Despite the shock value of the title, this book makes nuanced arguments as to why and how the climate movement must start to take offensive action. The initial brief was for the cover to evoke hard-hitting journalism while still feeling fairly elegant—to capture both the author’s anti-pacifist thesis and his beautifully written narrative prose. (As Andreas Malm writes, “Sabotage can be done softly, even gingerly.”)
The final cover is actually not that far off from a sketch I showed in the first round. Even though the contents of the book don’t literally outline how to blow up a pipeline, I drew inspiration from historical “how-to” guides and instruction pamphlets, which often used separate boxes to show each step in a process. I borrowed this visual language to create containers for a series of images, which took the pressure off needing to capture the nuances of Malm’s thesis with a single image. In earlier rounds, I used actual diagrams of pipelines within the frames, but I eventually moved toward more thematic imagery like natural landscapes and fences. The latter hints at property destruction, which Malm posits is the only route to revolutionary change. One obstacle I faced during this process was making the images feel visually harmonious even though they came from various sources. In the end, I traced and altered each image, creating a shared handmade quality.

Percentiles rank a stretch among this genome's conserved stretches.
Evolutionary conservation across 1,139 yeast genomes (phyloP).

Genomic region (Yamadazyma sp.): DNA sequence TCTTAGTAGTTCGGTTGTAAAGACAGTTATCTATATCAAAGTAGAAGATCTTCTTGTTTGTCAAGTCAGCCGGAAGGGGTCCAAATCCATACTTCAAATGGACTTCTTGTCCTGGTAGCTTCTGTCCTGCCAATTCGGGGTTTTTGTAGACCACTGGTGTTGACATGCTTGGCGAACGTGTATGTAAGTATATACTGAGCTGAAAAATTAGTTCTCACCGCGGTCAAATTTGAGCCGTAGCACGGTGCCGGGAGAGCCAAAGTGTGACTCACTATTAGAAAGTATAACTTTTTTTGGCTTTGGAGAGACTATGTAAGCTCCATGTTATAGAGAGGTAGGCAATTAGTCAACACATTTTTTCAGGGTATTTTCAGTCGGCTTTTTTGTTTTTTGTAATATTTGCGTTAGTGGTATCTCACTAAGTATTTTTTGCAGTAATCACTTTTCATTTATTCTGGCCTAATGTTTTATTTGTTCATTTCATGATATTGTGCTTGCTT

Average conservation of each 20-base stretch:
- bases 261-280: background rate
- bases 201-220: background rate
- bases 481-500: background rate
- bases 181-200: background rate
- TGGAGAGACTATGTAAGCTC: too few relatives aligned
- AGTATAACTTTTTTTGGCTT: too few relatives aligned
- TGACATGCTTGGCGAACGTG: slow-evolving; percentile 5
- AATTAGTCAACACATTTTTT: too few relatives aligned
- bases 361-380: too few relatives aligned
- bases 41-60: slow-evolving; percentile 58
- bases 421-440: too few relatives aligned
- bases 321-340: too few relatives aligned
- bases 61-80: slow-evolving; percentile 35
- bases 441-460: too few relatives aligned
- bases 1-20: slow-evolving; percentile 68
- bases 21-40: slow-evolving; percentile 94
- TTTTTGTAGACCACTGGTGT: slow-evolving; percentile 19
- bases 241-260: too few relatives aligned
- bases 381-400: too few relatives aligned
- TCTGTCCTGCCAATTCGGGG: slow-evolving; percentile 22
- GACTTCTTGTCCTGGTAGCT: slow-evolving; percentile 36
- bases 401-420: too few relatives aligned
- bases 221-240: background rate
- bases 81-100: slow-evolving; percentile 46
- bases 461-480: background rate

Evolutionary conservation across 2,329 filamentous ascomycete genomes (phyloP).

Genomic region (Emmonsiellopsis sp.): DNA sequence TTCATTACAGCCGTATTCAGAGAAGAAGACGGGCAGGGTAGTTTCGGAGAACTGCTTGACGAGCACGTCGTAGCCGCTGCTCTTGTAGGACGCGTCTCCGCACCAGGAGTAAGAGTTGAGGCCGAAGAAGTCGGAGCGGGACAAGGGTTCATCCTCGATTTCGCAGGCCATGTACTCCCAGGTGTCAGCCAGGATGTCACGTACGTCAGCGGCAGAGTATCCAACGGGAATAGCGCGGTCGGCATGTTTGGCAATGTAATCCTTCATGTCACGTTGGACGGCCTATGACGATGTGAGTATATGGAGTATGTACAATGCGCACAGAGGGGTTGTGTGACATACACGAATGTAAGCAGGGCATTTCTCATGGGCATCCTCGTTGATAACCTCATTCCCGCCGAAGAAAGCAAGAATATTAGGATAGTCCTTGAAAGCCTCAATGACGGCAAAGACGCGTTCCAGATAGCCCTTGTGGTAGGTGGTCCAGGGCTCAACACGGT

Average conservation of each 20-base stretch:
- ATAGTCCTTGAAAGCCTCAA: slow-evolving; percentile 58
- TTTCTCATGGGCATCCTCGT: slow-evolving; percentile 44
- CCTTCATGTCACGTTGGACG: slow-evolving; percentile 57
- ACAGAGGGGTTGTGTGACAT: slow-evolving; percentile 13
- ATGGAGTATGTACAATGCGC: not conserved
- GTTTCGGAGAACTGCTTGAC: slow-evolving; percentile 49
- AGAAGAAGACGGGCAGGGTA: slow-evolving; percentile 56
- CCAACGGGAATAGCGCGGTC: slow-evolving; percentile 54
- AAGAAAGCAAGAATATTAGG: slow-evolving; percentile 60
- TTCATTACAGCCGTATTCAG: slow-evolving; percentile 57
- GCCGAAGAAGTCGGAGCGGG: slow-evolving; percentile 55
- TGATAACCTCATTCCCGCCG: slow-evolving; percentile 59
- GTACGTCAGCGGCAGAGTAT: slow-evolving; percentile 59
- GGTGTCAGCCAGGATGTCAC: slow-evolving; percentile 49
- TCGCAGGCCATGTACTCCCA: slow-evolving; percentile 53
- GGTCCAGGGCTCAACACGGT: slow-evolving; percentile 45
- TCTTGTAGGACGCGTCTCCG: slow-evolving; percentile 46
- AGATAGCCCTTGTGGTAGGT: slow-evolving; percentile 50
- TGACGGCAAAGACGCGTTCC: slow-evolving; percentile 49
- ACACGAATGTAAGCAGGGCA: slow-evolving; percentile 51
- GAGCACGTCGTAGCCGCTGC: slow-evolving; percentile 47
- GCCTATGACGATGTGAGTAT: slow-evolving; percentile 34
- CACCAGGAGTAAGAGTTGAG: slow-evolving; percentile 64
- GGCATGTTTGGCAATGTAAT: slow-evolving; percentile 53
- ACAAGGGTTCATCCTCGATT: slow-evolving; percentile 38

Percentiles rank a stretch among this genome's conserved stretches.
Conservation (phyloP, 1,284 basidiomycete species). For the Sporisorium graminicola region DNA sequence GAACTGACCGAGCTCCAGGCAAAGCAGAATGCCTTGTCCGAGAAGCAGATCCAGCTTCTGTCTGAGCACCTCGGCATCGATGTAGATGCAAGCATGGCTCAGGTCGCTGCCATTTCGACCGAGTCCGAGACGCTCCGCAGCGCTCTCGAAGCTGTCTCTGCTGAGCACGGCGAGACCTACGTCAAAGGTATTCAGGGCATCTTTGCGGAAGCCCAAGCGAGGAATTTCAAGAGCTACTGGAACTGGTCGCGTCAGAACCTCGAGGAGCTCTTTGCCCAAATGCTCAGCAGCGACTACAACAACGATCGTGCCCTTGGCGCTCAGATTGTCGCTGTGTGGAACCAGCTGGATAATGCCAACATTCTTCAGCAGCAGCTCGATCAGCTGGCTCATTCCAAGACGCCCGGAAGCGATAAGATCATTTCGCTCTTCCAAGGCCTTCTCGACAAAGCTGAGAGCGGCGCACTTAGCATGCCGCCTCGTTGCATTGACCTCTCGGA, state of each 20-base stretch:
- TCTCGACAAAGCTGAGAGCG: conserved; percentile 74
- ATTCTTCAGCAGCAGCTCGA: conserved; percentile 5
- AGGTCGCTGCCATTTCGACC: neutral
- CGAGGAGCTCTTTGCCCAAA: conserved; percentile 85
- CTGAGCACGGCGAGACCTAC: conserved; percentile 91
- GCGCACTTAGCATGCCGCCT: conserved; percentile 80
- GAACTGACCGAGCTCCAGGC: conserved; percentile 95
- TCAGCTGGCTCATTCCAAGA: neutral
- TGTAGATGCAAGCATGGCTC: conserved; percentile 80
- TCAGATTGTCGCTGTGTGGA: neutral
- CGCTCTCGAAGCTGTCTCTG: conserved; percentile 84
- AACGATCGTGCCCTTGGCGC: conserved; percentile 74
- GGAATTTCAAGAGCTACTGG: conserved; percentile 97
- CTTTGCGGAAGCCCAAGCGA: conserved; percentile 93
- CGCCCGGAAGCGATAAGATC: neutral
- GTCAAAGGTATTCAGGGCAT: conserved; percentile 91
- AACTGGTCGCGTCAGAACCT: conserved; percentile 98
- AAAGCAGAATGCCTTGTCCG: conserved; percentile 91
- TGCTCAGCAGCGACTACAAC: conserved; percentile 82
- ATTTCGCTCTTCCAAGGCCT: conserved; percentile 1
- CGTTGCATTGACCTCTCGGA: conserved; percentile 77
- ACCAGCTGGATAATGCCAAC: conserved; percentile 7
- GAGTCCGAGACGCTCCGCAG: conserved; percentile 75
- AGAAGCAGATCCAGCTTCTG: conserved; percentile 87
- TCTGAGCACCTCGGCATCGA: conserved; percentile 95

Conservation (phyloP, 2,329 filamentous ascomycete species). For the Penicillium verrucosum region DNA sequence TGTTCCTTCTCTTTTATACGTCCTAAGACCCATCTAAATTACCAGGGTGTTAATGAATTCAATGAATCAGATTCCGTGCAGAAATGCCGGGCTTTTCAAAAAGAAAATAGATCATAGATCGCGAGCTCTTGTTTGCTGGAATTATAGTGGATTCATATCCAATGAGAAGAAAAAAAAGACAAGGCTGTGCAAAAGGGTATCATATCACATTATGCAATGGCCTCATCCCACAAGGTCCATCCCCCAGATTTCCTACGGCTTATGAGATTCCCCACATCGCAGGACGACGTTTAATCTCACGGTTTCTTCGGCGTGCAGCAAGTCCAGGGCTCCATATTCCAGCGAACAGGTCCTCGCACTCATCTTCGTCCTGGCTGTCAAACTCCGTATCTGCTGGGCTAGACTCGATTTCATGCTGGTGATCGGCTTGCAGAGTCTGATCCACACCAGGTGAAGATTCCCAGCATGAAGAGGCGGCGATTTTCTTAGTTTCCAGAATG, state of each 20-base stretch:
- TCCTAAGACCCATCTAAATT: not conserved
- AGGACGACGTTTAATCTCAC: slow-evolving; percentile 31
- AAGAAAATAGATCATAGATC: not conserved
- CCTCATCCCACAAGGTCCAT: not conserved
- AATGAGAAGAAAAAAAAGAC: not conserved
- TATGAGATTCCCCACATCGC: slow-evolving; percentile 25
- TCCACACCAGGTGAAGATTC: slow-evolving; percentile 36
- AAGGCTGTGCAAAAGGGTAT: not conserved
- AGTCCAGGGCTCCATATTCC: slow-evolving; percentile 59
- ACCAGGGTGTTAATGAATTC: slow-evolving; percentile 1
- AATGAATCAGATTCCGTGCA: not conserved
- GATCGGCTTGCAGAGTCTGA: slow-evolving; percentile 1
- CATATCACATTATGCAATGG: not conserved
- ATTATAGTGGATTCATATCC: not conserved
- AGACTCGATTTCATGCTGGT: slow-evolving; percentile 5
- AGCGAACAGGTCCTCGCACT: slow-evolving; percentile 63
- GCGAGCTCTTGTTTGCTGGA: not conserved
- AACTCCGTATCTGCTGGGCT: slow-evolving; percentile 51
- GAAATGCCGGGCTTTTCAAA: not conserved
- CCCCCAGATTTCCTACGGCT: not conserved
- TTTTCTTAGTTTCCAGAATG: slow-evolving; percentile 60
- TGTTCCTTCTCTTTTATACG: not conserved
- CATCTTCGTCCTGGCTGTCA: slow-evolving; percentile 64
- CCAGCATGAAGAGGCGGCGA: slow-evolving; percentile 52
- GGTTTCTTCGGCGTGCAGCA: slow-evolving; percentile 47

The vibrant red background signals an urgent call to action and hints at the warming planet. I set the type in a grotesque sans serif that I modified to have softer edges and an imperfect line quality to mimic the wood type on historical protest posters, and to match the style of the images.
I’m drawn to book cover design because I like the balance of expression and problem-solving. Every cover needs to have legible type, stand out on a bookshelf, work at thumbnail size online, and capture the tone of the book — but the rest is open-ended, especially with art directors like Devin Washburn at No Ideas, who let me run with this cover. — Chantal Jahchan